Thirty-year-old Patricia Denise Allen of Irving, Texas, was arrested for a second-degree felony on one count of injury to a child on Friday. Allen was released the next day on a $50,000 bond, according to police. Irving police spokesman Officer James McLellan says the second-degree felony charge has not been filed yet but punishment could range from two to 20 years in prison.
The most troubling part of this story hinges on what this mother may have been doing while her five kids were swimming in the apartment pool. According to police reports, Allen had taken her five children to the pool on June 24. While Allen was playing with her two younger children, ages 3 and 4, her three older children had gone underwater in the deep end. Allen was reported to have had her back turned and did not see that her three older kids were underwater until a witness told her what had happened.
This witness also told police that Allen was texting on her phone while playing with the younger kids in the pool. "(The witnesses) walked up to the pool and saw the mother sitting on the edge of the pool looking outward toward the deeper end of the pool and also observed that the water was still and calm, that there was no flapping or splashing or bubbles in the water. It was at that point that the mother stepped out," said Officer McLellan.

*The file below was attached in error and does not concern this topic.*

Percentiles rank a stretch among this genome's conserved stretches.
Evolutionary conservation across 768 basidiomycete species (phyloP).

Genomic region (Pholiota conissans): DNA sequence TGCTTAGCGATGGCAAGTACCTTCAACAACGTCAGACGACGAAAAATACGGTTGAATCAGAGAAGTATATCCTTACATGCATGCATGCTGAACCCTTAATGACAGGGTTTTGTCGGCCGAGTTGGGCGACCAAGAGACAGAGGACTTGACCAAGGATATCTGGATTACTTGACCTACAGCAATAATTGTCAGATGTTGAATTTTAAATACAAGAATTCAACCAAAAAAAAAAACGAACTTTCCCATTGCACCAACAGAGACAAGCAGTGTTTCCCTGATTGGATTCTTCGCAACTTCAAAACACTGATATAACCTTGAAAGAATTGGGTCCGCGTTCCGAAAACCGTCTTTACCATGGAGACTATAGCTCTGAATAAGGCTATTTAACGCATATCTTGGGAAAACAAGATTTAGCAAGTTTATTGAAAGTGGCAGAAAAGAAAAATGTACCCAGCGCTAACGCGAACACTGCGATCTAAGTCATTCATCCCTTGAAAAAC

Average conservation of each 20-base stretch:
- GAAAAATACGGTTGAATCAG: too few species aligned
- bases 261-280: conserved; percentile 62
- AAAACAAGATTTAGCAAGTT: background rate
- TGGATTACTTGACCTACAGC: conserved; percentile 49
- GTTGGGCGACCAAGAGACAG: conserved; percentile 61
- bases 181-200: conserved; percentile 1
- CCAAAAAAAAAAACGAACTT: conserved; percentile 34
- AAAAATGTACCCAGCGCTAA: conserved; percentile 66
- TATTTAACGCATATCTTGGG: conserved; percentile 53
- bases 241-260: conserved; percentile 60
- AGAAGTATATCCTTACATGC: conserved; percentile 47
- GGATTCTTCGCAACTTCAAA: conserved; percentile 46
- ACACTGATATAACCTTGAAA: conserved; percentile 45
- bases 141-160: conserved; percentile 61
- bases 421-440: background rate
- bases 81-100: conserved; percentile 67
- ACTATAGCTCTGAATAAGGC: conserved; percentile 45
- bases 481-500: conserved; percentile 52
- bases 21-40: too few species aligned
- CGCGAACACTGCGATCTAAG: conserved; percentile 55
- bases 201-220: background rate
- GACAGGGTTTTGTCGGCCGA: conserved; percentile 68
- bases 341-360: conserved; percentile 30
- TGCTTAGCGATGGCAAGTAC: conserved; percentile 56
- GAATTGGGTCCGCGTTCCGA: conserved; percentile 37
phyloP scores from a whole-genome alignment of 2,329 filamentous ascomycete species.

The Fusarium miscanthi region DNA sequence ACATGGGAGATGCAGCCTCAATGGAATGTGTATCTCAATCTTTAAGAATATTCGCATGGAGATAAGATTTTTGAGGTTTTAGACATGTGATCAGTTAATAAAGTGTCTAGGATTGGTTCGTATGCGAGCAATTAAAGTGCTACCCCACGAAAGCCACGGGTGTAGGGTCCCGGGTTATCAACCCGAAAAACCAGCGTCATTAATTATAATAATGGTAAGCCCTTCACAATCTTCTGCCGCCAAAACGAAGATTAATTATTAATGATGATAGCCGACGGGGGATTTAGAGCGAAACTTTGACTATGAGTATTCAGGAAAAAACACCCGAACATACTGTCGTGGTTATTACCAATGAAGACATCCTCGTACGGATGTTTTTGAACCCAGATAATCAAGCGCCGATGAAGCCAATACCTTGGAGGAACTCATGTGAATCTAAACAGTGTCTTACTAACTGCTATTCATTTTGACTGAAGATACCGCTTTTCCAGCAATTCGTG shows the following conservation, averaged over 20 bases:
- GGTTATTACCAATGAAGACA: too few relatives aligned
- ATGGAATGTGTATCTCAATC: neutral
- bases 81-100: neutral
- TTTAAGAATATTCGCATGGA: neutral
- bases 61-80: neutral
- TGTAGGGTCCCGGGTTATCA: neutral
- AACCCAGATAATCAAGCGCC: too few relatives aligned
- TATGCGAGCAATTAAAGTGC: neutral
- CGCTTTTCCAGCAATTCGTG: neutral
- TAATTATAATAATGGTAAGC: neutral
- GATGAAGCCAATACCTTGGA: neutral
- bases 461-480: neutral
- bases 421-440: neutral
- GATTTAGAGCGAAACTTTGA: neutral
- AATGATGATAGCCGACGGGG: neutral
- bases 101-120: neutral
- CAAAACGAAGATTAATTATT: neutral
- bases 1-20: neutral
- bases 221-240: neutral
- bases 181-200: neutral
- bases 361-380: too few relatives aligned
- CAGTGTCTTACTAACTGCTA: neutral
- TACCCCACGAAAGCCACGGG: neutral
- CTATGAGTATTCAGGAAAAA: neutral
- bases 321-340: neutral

Allen and her children did not know how to swim, and the children were not using flotation devices in the pool. Eleven-year-old Anthony Smith, 10-year-old August Smith and 9-year-old Treshawn Smith were pulled from the water and died at the hospital.
Officer McLellan said of Allen's charges, "This is a difficult case. This lady has suffered the loss of three of her children, and we don't believe she set out to in any way to harm these children."
After reading this story, my heart is broken. It's easy to see a story like this circulated on social media and point the finger. No matter what you might say in criticism, there is no way this mother is not feeling the weight of her loss right now. On top of criminal charges, she has to live for the rest of her life knowing that her alleged negligence caused the death of her kids. That kind of guilt is worse than any prison sentence she could get.
As heart-wrenching as this story is, it's still an important reminder for every parent reading: Water safety is not a joke, even as your kids get older. I've seen more parents texting at the pool than I can count — this mom's behavior was not abnormal, but it could have been careless. Both parents and kids need swimming lessons to prevent this type of tragedy. At any age, kids should be monitored in the water at all times. And maybe it's time for pools to institute a new rule: Parents, don't bring your cell phone to the pool.
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